To be fair to wishy-washy USA Today, the paper also gave space today to Clinton W. Taylor, a frequent contributor to this site and probably the world's leading authority on Yale's Taliban fetish, whose op-ed "Get Hashemi Out of Yale" appears as an opposing view to the pro-Hashemi editorial. Of course, Clint was given only about the space enjoyed by the editorial itself, but isn't that the way the world always works -- a principled conservative view always finding itself badly outnumbered yet somehow triumphant nonetheless?
We're hearing from multiple sources that the CIA, General Michael Hayden and White House legislative affairs are pulling back on meetings with Senators up on Capitol Hill. Hayden is said by two sources to be calling Senators asking to delay meeting. Hayden has friendly relationships with a number of Senators who serve on the Senate Intelligence Committee.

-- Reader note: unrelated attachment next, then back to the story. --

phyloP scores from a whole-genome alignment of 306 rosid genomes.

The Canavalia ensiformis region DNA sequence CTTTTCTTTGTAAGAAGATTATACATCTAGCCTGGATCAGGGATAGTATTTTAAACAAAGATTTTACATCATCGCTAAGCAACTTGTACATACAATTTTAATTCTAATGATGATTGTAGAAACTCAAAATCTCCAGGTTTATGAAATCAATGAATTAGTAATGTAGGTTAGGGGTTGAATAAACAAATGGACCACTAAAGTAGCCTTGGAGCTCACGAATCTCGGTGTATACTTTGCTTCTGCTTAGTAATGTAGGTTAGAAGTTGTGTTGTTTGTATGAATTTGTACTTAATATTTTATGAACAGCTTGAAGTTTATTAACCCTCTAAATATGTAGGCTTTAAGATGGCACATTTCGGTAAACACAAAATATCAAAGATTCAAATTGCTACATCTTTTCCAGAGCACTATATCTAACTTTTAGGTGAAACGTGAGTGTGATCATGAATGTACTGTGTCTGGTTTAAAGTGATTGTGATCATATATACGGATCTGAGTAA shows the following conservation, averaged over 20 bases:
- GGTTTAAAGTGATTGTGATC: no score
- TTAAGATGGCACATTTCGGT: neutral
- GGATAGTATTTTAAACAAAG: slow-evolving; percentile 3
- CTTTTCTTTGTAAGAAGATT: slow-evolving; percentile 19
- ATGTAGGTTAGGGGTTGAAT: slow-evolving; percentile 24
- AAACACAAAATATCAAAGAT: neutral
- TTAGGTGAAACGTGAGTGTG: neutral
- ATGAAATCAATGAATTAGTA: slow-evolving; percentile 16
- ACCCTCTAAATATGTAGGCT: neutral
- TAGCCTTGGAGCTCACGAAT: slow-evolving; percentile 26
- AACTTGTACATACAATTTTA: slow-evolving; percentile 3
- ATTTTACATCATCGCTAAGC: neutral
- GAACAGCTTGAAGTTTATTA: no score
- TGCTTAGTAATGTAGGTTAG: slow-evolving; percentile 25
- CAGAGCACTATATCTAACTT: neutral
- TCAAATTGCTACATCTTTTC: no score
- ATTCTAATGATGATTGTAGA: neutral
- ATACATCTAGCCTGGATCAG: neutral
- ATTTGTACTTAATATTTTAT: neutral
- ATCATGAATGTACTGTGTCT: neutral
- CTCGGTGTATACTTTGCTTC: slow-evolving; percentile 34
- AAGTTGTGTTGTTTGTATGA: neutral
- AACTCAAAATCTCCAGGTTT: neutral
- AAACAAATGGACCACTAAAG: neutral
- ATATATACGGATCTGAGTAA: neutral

This news throws into question whether Hayden will ever get a hearing on a nomination that many consider now dead on arrival up in the Senate. This is in part due to the NSA story today, in part due to more White House ineptitude.